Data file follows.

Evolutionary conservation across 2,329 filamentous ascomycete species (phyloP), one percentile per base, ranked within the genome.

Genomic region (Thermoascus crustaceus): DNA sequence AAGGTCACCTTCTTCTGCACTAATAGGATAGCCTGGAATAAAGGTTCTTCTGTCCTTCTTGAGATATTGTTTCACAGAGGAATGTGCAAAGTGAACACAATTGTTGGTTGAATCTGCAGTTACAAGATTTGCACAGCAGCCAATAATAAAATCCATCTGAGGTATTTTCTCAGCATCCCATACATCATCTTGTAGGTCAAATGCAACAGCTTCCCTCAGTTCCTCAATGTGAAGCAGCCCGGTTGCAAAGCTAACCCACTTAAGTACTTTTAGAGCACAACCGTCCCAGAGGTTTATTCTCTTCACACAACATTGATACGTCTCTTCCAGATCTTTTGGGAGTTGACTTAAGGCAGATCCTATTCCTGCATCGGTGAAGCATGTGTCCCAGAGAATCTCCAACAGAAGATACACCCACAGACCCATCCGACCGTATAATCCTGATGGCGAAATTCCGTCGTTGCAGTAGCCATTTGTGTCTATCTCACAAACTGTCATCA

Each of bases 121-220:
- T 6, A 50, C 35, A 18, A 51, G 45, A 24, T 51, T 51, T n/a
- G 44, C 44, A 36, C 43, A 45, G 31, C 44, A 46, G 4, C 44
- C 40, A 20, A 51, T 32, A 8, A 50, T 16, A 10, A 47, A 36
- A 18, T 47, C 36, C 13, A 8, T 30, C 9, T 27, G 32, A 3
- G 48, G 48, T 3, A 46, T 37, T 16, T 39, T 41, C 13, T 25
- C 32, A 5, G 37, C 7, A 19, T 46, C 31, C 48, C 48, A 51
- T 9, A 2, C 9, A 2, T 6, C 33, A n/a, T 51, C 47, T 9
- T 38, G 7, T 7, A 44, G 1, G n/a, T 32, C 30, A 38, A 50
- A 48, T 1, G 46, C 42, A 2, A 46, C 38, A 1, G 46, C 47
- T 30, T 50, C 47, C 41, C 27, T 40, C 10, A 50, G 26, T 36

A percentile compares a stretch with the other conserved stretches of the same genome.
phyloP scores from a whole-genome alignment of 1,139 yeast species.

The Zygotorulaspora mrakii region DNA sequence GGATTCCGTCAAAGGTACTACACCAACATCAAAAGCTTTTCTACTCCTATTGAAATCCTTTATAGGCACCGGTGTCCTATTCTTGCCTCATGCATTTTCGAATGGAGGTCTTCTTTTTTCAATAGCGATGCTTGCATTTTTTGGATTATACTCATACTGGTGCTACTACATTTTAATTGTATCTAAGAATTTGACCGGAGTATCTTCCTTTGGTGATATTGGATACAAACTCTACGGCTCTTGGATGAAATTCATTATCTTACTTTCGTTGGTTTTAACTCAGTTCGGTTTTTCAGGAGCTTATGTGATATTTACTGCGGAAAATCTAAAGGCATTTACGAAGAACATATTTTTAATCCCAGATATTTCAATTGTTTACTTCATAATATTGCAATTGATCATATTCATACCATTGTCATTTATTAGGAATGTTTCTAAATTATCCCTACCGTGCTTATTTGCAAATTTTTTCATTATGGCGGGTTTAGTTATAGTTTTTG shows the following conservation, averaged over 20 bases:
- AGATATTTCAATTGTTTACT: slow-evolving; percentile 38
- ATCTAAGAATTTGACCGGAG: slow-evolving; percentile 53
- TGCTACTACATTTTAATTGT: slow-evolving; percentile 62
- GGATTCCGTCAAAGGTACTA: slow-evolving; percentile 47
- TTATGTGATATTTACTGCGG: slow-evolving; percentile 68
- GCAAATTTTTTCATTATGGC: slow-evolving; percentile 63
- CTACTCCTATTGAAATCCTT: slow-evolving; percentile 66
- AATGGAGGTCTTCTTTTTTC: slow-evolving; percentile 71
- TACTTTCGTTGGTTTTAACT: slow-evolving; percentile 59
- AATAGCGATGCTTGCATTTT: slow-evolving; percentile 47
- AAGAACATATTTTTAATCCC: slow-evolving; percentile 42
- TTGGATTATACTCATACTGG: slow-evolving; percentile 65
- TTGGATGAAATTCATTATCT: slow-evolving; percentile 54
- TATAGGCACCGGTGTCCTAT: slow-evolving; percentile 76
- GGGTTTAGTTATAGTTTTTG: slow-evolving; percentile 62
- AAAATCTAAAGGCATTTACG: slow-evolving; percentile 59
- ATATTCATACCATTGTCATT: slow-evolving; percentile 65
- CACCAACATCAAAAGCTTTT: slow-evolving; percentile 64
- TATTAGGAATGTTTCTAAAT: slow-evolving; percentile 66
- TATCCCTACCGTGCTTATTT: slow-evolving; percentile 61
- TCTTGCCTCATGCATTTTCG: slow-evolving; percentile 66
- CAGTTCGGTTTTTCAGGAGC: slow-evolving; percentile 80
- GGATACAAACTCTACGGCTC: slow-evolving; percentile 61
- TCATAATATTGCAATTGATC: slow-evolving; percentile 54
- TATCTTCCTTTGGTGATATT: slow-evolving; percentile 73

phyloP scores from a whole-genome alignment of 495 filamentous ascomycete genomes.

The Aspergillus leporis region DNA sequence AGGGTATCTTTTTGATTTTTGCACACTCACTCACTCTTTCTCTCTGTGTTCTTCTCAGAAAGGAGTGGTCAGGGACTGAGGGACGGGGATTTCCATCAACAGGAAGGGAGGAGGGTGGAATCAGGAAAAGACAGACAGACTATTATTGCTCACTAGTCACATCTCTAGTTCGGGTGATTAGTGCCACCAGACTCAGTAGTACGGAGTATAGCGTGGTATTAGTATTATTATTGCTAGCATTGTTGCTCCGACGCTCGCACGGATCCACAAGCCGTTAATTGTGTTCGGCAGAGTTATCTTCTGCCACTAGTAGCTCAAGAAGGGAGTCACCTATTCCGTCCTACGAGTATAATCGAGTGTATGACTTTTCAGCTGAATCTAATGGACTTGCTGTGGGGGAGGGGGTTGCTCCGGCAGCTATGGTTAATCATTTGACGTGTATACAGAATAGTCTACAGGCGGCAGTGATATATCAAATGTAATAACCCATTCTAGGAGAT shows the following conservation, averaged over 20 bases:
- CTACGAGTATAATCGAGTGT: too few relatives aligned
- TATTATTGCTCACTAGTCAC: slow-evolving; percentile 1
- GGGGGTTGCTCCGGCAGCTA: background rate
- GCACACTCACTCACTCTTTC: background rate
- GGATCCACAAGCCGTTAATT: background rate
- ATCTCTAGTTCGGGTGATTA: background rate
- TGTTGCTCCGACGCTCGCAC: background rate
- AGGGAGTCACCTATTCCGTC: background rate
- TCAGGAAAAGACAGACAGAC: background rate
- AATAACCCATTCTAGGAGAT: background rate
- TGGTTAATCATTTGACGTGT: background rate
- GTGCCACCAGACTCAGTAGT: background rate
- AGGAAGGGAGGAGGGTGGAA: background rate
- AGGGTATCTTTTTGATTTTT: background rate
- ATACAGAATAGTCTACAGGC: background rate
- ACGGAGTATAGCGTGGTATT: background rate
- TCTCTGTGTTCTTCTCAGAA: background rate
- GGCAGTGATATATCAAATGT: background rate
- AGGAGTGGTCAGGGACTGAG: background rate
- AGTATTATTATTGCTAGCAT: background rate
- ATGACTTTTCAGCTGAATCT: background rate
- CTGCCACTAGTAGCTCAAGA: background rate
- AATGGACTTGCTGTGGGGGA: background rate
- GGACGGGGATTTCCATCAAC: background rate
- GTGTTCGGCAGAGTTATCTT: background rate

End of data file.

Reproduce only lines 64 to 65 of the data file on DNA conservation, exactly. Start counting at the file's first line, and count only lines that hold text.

- ATGACTTTTCAGCTGAATCT: background rate
- CTGCCACTAGTAGCTCAAGA: background rate